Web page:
When I decided to start News Direct, many people asked (somewhat rhetorically and maybe a little incredulously) if I truly believed the world needed yet another newswire service.
Since the advent of the Internet in the mid-1990's, many intrepid souls have attempted to crash the decades-long private party that was the PR Newswire - Business Wire duopoly. An extended and complex series of mergers, acquisitions, failures, and rebrands of these sometimes substantial, sometimes wobbly applicants to this elite club did beget one legitimate, additional power member, Globe Newswire. Behind Globe came a wide-ranging group of secondary and tertiary aspirants still stuck behind the velvet rope.
As a result, the industry has morphed into a three-tiered caste system whereby PRN, BW and Globe dominate in Tier 1 as Megawires. They are followed, not so closely, by AccessWire, the newswire version of Bob Uecker, all alone in Tier 2, with their nose smushed firmly against the Tier 1 plate glass window, quixotically hoping to be ushered in.
Tier 3 is a jumbled hodgepodge of quasi and wannabe newswires that offer low-cost alternatives to the tiers above them, but resell the big boys' distribution when their clients require something more robust than what they are capable of mustering.
Even with all of these variations, however, the theme has remained basically the same. Not one service within the above three tiers has shown any interest, desire or ability to enact any real change to the traditional core business model, instead opting to tinker around the edges while relying on the same fading blueprint.
The Tier 1 Megawires, are of course, intent on keeping the 70-year old gravy train rolling, with no compelling business incentive (unless you count helping your clients) to self-disrupt. The downside that this represents is the very definition of a commoditized market.
All three compete for the same upper-echelon pool of wire users - primarily NASDAQ and NYSE listed companies, significant PR and IR firms, and other prominent, newsworthy organizations. But they are each entering the arena with what amounts to identical lineups in terms of the product offering.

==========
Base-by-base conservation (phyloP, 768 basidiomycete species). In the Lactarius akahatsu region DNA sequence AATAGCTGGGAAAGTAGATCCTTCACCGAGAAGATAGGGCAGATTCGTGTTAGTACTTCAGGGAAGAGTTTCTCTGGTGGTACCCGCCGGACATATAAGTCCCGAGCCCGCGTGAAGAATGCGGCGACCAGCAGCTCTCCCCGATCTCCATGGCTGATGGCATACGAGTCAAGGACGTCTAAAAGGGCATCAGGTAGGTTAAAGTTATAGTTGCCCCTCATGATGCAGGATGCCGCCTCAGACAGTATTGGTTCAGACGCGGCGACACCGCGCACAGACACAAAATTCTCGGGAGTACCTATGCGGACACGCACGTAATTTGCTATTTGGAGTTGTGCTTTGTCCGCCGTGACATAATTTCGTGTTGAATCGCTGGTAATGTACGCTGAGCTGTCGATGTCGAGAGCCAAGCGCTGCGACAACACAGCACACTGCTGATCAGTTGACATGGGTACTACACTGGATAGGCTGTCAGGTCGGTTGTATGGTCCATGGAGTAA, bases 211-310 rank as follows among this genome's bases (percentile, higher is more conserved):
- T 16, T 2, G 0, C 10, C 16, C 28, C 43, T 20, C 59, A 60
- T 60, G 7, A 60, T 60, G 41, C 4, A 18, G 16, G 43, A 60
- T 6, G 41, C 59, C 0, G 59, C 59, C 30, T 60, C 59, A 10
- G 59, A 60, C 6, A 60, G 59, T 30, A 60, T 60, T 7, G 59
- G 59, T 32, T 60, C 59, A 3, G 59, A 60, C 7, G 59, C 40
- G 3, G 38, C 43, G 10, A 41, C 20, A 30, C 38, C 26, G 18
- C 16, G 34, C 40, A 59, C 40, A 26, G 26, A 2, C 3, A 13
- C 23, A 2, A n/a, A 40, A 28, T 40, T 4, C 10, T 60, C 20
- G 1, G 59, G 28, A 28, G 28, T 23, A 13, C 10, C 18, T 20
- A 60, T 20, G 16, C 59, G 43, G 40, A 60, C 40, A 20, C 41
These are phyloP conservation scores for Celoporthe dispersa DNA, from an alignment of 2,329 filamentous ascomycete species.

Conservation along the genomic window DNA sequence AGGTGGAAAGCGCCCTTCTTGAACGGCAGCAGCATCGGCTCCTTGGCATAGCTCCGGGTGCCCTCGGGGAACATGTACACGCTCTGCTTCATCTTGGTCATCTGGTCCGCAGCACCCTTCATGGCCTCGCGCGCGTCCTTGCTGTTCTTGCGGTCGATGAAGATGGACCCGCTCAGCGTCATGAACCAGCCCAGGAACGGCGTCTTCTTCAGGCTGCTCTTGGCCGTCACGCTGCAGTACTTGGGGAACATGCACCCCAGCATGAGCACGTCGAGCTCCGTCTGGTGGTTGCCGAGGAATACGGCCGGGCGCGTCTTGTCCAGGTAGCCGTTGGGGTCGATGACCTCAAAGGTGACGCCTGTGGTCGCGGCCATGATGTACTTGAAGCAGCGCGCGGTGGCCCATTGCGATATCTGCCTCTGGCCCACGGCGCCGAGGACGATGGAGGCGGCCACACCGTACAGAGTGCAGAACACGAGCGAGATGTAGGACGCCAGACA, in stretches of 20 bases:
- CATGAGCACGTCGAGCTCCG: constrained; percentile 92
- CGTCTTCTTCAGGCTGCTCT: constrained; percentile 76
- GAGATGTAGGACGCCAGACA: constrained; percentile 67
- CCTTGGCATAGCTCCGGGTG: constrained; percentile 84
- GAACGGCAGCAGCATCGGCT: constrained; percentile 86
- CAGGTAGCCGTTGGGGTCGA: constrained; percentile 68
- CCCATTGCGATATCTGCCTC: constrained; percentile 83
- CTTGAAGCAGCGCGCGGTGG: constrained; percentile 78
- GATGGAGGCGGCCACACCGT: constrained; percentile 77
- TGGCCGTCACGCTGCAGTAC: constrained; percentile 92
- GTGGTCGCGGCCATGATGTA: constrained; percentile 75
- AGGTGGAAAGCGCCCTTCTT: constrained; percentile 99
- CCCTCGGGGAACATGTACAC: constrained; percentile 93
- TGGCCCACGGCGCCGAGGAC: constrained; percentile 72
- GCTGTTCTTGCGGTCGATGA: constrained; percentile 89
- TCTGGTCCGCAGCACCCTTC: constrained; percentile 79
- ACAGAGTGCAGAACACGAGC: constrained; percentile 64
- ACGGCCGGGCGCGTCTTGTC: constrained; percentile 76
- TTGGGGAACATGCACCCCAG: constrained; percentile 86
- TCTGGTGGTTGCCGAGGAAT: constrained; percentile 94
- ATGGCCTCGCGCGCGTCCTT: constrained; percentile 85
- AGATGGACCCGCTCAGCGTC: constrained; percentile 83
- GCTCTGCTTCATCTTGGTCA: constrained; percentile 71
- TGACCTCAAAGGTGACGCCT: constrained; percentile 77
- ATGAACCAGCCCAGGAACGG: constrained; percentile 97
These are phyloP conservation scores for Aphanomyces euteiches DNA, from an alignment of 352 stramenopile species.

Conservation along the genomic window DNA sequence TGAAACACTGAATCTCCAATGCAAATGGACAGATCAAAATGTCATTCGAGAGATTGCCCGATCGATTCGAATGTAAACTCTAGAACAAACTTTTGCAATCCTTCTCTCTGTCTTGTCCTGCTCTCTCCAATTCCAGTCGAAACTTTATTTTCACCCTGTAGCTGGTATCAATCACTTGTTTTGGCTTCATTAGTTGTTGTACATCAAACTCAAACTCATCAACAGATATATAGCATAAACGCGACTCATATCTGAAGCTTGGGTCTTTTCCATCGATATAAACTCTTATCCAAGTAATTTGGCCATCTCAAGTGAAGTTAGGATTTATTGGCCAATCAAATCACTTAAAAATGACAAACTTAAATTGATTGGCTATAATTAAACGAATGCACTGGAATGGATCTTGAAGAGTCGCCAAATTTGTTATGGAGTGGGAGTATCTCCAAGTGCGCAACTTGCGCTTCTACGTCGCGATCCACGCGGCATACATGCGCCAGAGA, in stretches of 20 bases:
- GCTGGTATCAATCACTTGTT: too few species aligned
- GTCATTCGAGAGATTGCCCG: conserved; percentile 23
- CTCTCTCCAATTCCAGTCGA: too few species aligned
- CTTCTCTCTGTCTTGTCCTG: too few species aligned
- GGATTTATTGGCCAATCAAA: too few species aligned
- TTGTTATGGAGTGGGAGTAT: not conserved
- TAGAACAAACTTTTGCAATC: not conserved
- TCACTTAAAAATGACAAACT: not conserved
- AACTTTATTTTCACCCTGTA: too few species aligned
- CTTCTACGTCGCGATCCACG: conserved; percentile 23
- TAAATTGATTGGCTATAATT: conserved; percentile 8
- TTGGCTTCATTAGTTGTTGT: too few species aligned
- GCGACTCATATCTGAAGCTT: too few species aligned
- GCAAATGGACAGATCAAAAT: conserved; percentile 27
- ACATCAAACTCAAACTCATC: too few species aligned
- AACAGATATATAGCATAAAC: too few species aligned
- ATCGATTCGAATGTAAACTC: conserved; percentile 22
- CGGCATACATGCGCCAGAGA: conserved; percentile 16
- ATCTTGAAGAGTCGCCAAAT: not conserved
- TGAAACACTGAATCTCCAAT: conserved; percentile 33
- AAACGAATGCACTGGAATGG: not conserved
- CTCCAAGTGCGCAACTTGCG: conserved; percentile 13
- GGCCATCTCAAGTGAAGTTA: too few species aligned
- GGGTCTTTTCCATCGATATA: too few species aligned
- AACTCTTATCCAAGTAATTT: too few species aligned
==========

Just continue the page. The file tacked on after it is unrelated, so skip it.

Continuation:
It's as though the '65 Yankees belonged to a three team league consisting of the '65 Yankees II and the '65 Yankees III. They each send out a lineup of Maris, Mantle, Berra and Ford, all-time greats, but well past their prime, each giving the fans basically the same old service, at the same old price, using the same - old - technology. They more or less trade accounts back and forth between one another, a classic zero-sum game in which everyone gets a trophy but nobody wins.
Tiers 2 and 3 are all about establishing niches. AccessWire has found a foothold, though likely eroding, in the small and microcap OTC realm. They have been unable to significantly break through the ceiling, upwards, to the NASDAQ level, so instead recently chose to break through in the other direction, the floor, by acquiring newswire.com, a Tier 3 provider catering primarily to small, private companies.
Down in newswire Hades, Tier 3 companies clamor for all those wire users who pretty much want to check the box and get some semblance of media distribution and online posting, but without stretching the budget too far.
But again, and not surprisingly, none of them is changing the world.